“Because she came in after Judy Rodin, who had a particularly powerful impact on the university and the community, there were people who worried that Amy would turn inward, and focus more on the university,” says city commerce director Stephanie Naidoff. “I have seen quite the opposite from her; she is very much aware of the need to keep the partnership between the city and the university going strong.” Gutmann has certainly become a more familiar presence at rites of Philly insiderdom: the Flower Show black-tie party, the Pennsylvania Society dinner in New York, the Margaret Garner opera premiere, an Eagles game. “I don’t have to do those; I do those [things],” says Gutmann, smiling. “It was one of the great attractions of the job.” And trustees and politicos have noticed.
Gutmann has doubtless realized that her real job is basically an impossible one of appeasing the power crowd and raising money, while leading the university and being criticized by the competing interests all at the same time. “People don’t dislike Amy at all,” says the Daily Pennsylvanian’s Greenwald. “She’s doing a pretty good job.” Which is probably about as effusive as anyone on Penn’s question-everything campus is going to get. “The buzz on Amy is favorable,” offers a professor, who says that Gutmann’s commitment to raising funds for graduate-level education pleasantly surprised him. “I see no signs that she’s going to be a distant president — she has an open door for faculty.”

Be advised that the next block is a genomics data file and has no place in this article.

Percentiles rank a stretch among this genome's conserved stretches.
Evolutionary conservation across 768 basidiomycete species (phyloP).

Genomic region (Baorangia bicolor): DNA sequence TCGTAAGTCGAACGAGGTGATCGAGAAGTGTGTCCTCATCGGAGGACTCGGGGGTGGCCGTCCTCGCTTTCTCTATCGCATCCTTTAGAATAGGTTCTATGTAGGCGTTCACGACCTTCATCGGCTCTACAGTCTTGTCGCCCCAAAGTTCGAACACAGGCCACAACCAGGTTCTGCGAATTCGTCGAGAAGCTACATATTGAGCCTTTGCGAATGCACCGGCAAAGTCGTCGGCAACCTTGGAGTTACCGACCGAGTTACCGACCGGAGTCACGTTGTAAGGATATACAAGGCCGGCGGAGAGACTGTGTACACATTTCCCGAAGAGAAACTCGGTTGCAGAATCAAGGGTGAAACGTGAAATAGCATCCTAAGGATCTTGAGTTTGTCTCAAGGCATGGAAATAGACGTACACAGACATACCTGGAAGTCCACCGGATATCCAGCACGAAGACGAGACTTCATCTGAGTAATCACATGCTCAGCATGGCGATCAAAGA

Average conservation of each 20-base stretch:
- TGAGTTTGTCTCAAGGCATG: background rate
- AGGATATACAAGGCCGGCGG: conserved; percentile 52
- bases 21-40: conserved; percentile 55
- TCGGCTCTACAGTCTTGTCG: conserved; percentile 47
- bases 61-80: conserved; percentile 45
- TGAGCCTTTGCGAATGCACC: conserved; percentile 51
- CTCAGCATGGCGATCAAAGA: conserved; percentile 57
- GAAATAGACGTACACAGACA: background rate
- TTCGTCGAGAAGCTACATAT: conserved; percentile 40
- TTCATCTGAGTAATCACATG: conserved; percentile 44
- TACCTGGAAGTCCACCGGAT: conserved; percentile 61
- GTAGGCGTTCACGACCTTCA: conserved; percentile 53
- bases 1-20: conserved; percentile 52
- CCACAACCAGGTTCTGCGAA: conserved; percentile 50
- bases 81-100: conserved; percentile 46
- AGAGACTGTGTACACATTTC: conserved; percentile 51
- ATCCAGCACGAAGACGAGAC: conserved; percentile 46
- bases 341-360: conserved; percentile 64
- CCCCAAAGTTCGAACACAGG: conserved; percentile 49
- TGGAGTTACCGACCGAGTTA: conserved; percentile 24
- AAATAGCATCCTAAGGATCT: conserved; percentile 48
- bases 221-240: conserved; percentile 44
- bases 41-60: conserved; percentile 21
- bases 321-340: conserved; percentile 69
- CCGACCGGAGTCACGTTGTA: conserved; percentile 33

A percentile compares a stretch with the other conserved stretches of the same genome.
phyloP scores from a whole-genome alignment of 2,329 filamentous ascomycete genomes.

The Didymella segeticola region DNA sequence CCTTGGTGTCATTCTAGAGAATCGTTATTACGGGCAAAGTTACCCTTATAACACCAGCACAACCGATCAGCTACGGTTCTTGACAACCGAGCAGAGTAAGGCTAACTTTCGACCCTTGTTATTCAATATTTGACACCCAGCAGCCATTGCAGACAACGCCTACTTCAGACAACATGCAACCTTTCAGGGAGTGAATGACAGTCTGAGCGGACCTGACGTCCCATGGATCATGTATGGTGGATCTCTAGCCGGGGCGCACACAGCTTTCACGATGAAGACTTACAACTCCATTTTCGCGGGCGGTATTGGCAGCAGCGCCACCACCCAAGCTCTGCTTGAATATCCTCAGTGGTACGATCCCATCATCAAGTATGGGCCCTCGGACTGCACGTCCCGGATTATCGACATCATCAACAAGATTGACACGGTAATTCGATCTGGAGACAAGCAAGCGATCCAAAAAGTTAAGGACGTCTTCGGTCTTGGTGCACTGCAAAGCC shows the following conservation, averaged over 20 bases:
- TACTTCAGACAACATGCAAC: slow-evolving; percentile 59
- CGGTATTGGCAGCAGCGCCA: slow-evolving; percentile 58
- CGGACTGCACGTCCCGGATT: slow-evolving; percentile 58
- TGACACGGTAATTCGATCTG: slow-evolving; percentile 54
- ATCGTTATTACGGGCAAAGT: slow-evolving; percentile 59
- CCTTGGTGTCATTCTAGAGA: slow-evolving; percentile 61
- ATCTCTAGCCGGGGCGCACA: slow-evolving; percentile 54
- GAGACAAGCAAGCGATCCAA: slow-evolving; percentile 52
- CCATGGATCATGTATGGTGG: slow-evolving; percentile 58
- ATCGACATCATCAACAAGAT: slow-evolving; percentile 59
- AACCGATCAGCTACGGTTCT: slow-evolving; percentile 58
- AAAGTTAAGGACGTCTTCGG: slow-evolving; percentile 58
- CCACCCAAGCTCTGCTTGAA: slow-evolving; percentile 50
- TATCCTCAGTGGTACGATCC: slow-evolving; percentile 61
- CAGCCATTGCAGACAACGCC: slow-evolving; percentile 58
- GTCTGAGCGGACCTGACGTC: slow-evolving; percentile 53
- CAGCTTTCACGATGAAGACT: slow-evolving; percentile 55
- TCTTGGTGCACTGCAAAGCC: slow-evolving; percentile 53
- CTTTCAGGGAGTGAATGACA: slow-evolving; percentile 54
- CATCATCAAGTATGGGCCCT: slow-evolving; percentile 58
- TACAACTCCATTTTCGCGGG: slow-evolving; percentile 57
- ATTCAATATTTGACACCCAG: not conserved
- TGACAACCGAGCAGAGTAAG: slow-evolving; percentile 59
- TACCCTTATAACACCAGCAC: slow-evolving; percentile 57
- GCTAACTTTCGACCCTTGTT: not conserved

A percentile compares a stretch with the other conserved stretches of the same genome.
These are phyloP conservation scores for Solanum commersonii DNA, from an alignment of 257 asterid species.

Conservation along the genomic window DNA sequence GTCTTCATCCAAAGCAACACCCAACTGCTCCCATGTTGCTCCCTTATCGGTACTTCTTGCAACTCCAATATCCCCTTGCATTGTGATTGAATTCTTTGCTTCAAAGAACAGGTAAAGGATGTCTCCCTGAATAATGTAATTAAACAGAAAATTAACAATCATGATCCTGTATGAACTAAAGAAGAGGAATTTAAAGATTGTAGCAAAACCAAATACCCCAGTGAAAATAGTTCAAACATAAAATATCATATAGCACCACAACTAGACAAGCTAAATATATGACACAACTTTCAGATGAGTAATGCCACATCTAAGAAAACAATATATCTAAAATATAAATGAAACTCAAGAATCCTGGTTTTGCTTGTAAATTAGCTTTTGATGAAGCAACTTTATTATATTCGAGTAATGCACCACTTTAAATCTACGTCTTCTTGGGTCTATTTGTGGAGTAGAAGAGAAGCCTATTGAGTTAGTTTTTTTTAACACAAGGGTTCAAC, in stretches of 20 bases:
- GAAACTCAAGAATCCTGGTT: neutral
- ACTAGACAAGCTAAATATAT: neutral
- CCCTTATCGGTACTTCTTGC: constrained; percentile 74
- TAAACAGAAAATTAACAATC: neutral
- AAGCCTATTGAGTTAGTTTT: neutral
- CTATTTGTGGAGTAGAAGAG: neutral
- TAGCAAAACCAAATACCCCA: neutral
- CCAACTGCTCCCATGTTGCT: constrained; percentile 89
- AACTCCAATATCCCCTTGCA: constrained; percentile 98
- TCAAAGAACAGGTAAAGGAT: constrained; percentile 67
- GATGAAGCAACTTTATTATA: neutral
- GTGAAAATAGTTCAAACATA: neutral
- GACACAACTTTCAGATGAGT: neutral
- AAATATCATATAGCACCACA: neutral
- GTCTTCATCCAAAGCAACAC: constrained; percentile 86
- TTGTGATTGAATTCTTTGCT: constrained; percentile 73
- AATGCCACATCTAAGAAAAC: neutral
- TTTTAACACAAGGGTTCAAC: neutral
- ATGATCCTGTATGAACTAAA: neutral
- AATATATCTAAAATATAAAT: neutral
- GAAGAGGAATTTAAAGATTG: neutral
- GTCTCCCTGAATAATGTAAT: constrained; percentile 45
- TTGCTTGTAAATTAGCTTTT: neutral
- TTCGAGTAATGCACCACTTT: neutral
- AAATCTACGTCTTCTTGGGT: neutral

One Penn watcher tells a story in which a Penn employee had a meeting with Gutmann not long after she started. The employee was “mildly shocked” when Gutmann pulled over a chair to sit right next to him, rather than behind her desk. That wouldn’t have happened with Judith Rodin. “Amy’s kind of more accessible,” he says, “a little bit more like a real person. In the end, I believe she’ll be understood better by the city.”